By Jack M. Forehand —
“In investing, what is comfortable is rarely profitable.”
– Rob Arnott
Wall Street has become an incredibly difficult place for anyone to get an edge.
With technology taking over the market, any small mispricing is typically corrected very quickly. And talent within the industry is also as good as it ever has been. Over 17,000 people were awarded CFA charters following the most recent exam. That is more than double what it was 10 years ago and triple what it was 20 years ago. The result is that outperforming the market has become incredibly difficult.
To get an edge in investing, you can do one of three things. First, you can have more or better information than other people. But given the rapid flow of information and the fact that thousands of very smart people are trying to gain an informational edge every day, this is next to impossible.
Second, you could try to analyze information better than others do to identify opportunities others don’t see. This one is a little more possible, but also very difficult. There are large numbers of PhDs armed with supercomputers analyzing massive amount of market data every second. What are the chances you can do it better than they can?
So what can an investor do facing these long odds? The simple answer is to index. And investors have been doing exactly that in very large numbers. Not only is indexing very inexpensive, it also typically produces better returns when compared to active managers. So the decision is (and should be) a no brainer for most investors.
But whether you index, use an active manager, or pick stocks yourself, you can still do one thing that will give you an edge over the majority of other investors out there. This edge is not difficult to implement (at least in theory), and it takes no effort. In fact, the less effort you put in, the better the edge gets.
What is it? It’s very simple – patience.
As I discussed in my last column, investors typically underperform the mutual funds they invest in for one major reason. When stocks are up, they typically expect the gains to keep coming and buy more. And when stocks are down, they panic and sell. Patience and discipline are the factors that will prevent that from happening. So although it sounds simple and basic, it is the most important investing edge out there.
Patience is even more important for investors who use active strategies. James O’Shaughnessy, who is a pioneer in the quantitative investing world and one of the people I follow closely, put it best. He said that passive investors face a single point of failure, while active investors face two. The point of failure that applies to both is buying high and selling low, but active investors also face the risk of abandoning a strategy when it underperforms the market. The first point of failure is enough to derail most investors, but when you add in the second, most investors stand very little chance.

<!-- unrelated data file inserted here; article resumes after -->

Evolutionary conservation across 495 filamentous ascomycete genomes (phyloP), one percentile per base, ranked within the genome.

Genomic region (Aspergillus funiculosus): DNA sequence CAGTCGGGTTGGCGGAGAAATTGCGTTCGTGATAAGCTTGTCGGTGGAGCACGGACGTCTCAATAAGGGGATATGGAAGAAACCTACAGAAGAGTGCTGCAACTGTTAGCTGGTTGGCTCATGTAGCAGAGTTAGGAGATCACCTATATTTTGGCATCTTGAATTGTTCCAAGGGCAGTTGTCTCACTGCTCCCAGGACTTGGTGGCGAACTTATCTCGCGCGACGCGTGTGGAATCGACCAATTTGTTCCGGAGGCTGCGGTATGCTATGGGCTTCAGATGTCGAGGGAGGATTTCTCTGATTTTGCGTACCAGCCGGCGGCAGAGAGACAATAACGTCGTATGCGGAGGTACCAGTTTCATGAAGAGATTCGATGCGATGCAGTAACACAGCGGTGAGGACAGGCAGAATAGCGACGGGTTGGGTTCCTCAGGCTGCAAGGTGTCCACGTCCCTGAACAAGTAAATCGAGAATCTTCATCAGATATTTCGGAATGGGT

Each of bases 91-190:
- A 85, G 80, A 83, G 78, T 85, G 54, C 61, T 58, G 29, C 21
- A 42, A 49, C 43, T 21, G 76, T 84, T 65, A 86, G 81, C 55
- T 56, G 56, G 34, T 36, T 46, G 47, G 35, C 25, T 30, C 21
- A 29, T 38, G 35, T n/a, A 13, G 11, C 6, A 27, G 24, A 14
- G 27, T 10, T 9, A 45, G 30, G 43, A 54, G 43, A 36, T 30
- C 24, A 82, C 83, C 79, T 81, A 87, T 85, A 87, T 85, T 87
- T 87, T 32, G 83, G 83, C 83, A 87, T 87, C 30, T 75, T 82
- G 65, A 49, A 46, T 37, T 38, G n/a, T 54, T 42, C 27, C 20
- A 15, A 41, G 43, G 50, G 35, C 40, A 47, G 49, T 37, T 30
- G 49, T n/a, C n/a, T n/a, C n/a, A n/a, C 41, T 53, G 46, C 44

In his book Heads I Win, Tails I Win: Why Smart Investors Fail and How to Tilt the Odds in Your Favor, Spencer Jakab, illustrates this point perfectly when discussing investor performance during Peter Lynch’s run managing the Fidelity Magellan Fund.
So investors cost themselves 22% per year by making the wrong decisions about when to buy and sell the fund.
When you follow a truly active strategy, the odds are that you will experience periods of 3+ years where you underperform, and that underperformance can be substantial. And you need to stay the course during those periods for the strategy to work. For example, if you invested with a manager who focuses on small-cap value stocks in 2007, you are likely not very happy with your results. Over that period the market returns have largely been driven by large-cap growth stocks and small-cap value has struggled.
But is that a sign that investing in small stocks and value stocks no longer works? Not at all. The opposite is true. Over the long-term, value stocks tend to outperform and small-caps tend to outperform (although that effect has been much lower in the last few decades). What it is a sign of is that all strategies go in and out of favor. And no matter what strategy you use to invest as an active investor, you will see long periods where it just doesn’t work. What you do during those periods will determine your long-term success.
For most people, the single point of failure of passive investing is hard enough. When you couple that with the risk of abandoning an active strategy at its worst point, it becomes too much, and that is why most people should index. But in both cases, you can get an edge over most individual and professional investors just by doing nothing. And regardless of how much technology improves or how many smart people flock to Wall Street, that edge will always remain intact. Because no matter how much things change, the market will always go down at times, and strategies will always go through periods where they don’t work. How you act during those times is what gives you an edge.
So when you hear people say there are no more edges left on Wall Street, don’t believe them. The most important edge will always be there, and the greatest part about it is it doesn’t take a team of PhDs to implement. It just requires controlling your emotions and focusing on your long-term goals. If you can do that, you stand to maximize your returns over the long-term.
We hope you enjoy this new series and find it helpful in your investing. If you would like a notification when new posts are released, you can follow me on twitter at @practicalquant.
Photo: Copyright: sean824 / 123RF Stock Photo
Jack Forehand is Co-Founder and President at Validea Capital. He is also a partner at Validea.com and co-authored “The Guru Investor: How to Beat the Market Using History’s Best Investment Strategies”. Jack holds the Chartered Financial Analyst designation from the CFA Institute. Follow him on Twitter at @practicalquant.